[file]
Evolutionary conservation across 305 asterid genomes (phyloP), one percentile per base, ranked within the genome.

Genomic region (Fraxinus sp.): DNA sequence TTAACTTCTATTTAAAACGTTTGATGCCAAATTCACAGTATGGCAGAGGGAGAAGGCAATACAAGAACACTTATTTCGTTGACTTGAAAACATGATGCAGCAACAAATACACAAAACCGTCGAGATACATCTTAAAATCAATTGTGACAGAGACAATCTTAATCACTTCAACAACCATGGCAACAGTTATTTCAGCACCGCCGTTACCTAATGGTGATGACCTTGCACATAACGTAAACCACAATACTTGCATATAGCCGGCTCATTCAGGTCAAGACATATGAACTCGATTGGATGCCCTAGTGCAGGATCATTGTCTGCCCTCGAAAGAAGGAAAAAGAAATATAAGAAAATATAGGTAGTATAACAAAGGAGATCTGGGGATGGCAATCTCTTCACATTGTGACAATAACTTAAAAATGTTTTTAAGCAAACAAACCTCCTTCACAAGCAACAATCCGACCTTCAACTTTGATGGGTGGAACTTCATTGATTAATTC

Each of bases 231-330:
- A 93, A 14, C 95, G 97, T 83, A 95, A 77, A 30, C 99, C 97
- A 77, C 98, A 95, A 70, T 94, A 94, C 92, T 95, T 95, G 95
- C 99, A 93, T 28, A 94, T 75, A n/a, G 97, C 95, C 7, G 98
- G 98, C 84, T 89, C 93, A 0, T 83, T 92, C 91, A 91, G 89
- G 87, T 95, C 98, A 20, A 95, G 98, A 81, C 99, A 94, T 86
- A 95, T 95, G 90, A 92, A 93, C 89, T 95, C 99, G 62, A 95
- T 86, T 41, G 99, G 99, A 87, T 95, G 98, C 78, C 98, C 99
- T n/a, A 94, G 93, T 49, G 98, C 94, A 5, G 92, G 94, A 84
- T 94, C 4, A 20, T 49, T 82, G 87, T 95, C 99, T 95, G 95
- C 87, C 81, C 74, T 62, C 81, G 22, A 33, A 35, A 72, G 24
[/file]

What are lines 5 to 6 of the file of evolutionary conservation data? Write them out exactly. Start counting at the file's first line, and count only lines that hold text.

- A 77, C 98, A 95, A 70, T 94, A 94, C 92, T 95, T 95, G 95
- C 99, A 93, T 28, A 94, T 75, A n/a, G 97, C 95, C 7, G 98